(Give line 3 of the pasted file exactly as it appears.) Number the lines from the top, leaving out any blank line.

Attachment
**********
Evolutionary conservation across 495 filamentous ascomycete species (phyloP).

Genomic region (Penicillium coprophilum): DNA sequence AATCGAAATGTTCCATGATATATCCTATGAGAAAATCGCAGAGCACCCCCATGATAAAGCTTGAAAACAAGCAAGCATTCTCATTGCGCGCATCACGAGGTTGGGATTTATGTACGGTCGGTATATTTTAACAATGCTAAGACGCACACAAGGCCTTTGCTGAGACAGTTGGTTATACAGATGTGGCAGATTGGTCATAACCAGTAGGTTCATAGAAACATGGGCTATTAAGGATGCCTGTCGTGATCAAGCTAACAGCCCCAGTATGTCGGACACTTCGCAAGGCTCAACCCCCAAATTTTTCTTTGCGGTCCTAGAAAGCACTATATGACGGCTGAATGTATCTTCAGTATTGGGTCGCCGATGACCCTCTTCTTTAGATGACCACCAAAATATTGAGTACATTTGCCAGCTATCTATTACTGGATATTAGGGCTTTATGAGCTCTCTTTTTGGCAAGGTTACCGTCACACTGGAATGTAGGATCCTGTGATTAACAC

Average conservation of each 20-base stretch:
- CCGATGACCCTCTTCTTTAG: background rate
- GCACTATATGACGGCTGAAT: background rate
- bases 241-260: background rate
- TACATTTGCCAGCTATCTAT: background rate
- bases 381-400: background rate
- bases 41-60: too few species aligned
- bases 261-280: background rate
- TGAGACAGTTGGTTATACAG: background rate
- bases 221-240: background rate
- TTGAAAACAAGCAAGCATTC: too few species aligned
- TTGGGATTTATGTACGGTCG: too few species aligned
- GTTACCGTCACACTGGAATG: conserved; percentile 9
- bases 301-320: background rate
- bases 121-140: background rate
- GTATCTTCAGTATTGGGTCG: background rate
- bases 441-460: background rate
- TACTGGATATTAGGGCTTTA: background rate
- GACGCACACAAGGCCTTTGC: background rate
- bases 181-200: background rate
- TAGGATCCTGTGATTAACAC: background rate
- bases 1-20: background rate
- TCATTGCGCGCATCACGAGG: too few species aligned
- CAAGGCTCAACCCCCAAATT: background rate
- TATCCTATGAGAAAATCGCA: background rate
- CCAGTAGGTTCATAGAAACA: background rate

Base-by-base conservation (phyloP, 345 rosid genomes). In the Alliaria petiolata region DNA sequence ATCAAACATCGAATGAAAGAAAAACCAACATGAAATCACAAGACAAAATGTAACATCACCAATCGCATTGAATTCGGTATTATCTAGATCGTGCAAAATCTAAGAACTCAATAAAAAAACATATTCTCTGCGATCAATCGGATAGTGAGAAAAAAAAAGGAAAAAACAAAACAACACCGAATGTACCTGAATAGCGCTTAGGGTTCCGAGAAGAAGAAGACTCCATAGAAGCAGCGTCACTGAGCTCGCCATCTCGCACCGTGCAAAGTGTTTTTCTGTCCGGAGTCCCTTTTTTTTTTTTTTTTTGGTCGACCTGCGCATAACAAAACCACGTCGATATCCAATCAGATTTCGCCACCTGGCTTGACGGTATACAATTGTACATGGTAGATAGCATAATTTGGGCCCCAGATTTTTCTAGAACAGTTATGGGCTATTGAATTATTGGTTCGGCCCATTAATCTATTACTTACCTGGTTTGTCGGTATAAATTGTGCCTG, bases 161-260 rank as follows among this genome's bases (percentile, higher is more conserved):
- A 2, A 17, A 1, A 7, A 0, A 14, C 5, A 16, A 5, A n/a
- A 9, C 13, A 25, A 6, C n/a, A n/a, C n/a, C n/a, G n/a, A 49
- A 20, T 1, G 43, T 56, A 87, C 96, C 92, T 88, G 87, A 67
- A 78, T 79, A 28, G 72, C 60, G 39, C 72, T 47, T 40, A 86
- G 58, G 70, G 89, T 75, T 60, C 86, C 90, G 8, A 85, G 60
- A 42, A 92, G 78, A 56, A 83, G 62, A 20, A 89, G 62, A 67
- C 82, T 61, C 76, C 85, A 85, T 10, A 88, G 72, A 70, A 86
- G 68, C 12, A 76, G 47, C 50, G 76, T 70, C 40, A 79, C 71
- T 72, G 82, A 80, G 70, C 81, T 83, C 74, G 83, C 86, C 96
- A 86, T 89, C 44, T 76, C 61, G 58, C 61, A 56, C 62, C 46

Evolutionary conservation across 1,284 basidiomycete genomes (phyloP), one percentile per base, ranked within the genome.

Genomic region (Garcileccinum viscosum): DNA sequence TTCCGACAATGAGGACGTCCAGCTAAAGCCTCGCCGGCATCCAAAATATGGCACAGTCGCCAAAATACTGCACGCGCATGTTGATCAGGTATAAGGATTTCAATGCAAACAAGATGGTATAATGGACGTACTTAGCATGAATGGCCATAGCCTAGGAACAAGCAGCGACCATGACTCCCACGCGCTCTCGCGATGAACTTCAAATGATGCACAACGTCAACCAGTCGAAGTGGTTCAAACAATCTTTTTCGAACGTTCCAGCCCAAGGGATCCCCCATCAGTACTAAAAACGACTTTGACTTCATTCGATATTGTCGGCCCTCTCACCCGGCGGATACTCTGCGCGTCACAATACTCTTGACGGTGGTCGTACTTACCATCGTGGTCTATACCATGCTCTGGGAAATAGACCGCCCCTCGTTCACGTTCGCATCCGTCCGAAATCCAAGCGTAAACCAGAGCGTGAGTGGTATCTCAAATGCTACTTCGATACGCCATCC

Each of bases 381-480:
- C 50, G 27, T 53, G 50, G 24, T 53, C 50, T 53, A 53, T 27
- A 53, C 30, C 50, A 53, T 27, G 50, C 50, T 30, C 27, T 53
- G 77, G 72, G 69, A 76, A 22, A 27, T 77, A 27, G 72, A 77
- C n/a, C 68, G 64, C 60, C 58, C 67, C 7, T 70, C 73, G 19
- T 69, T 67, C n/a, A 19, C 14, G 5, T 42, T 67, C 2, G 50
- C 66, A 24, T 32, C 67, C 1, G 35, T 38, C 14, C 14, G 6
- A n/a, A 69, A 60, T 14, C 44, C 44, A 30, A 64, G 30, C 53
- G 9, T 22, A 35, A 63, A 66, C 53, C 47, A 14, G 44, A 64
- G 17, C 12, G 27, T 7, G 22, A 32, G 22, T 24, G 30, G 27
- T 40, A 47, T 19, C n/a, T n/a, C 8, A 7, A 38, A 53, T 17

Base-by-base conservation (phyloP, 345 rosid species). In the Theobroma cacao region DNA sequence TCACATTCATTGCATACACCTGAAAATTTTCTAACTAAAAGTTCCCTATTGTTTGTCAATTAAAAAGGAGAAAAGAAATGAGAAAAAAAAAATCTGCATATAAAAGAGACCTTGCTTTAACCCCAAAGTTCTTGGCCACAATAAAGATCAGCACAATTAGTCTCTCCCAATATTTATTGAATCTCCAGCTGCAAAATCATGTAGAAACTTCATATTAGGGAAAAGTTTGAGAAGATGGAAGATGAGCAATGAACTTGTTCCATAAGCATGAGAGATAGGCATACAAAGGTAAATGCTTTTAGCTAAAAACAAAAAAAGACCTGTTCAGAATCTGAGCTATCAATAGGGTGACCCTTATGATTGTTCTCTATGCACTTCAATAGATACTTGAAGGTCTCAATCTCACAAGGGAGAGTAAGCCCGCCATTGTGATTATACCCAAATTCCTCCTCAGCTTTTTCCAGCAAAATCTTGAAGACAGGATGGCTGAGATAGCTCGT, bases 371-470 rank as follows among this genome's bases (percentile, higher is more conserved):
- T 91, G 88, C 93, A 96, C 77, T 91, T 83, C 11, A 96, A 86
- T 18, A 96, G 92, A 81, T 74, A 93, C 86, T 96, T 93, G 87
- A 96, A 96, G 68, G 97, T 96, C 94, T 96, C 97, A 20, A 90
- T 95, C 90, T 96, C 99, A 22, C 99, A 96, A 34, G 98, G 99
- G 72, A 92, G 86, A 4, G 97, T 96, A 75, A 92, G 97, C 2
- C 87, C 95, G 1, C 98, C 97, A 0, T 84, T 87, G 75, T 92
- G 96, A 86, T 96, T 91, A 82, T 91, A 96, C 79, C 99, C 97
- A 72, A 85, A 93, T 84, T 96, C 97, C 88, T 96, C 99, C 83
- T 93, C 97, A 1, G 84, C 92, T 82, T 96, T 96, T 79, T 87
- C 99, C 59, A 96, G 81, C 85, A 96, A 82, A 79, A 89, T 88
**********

Average conservation of each 20-base stretch: